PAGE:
If I am suspected of Marijuana or THC oil possession, what should I do?

#1 DO NOT make any admissions about possession of Marijuana or THC-oil.

2 – DO NOT keep Marijuana or THC-oil products in the original packaging that indicates it is a high-THC cannabis product!


If accused of a drug crime, including Possession of Marijuana or Cannabis Oil (THC), you need an attorney with proven results, winning cases.  Attorney Tristan LeGrande gets results – CALL NOW for a Free Consultation!

Contact attorney Tristan LeGrande



The legal climate in Mexico right now has unexpectedly come out on the side of individual liberty and against the drug war, even as they spent billions of dollars fighting that drug war every year. One could argue that the legal system is in conflict with the political goals of the country in the drug war. The caveat to the ruling is that it only applies to use and possession and does not authorize transfer or sale – an interesting legal gymnastics that will likely be modified over time.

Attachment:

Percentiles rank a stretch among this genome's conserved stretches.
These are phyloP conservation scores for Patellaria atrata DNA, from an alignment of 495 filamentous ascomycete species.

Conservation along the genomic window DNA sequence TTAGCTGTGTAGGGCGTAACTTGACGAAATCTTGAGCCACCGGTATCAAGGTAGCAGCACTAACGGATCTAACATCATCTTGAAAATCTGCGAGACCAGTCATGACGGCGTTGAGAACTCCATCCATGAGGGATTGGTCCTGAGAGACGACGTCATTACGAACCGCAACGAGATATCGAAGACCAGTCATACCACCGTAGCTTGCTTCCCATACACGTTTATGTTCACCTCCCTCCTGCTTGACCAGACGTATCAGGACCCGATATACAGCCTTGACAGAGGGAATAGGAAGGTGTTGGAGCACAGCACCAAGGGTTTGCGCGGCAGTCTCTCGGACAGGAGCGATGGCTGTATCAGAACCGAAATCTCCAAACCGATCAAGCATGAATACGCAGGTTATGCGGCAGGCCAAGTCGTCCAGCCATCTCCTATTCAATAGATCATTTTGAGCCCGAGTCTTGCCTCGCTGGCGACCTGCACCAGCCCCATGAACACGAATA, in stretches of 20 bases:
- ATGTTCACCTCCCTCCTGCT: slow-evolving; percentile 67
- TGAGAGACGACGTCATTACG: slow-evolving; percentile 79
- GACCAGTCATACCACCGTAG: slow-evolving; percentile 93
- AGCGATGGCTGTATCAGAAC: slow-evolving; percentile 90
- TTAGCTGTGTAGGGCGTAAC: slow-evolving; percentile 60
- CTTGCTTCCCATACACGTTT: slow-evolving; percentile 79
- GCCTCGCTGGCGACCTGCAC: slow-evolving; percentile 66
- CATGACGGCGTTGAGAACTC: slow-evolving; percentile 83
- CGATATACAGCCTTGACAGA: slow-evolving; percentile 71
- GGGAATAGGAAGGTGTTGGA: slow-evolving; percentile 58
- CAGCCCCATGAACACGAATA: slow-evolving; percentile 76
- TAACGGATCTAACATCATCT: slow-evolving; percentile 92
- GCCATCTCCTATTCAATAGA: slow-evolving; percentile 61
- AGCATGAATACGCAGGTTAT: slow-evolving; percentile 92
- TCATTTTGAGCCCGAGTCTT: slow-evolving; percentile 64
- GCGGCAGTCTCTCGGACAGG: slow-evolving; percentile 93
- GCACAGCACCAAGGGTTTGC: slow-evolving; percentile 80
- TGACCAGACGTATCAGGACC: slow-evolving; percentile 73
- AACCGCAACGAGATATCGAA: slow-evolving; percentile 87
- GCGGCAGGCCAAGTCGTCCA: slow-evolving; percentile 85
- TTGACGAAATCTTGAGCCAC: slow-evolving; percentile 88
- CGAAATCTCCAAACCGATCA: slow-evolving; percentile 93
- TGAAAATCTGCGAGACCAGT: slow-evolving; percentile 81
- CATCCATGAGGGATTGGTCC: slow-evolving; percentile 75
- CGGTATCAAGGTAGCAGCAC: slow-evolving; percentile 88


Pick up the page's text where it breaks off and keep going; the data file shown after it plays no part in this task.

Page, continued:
Advocates of the ruling like Lisa Sanchez of Mexicans United Against Crime have commented: “This case is about insisting on the need to stop criminalizing … drug users and designing better public policies that explore all the available options.”

On the political side – the opposition is obvious, with the Mexican government’s Federal Commission for the Protection against Sanitary Risk saying it will attempt to block the judge’s order, which was handed down earlier this year and first announced Tuesday.

On the legal side their is review as well, with a panel of judges set to review the ruling and decide whether it should be carried out.

In Texas, possession of cocaine is a felony offense if you are in possession of any detectable amount (even residue that cannot be weighed in a lab). Section 481 of the Texas Health and Safety Code regulates cocaine possession – with it being listed as a Penalty Group 1 substance.

You will sometiemes see cocaine possession as “PCS PG1” on court paperwork. The penalties for possession of cocaine in Texas are as follows:

  • Less than one gram: State Jail Felony (6mo – 2Y state jail).
  • 1 to 4 grams: 3rd Degree Felony (2 – 10Y TDCJ)
  • 4 to 200 grams: 2nd Degree Felony ( 2 – 20Y TDCJ)
  • 200 to 400 grams: 1st Degree Felony (5 – 99Y TDCJ)
  • More than 400 grams: 10 to99 years, or life


If you are accused of possession of cocaine or ANY controlled substance drug crime

Contact attorney Tristan LeGrande TODAY!


Houston Drug Attorney Tristan LeGrande

Tristan LeGrande – LeGrande Law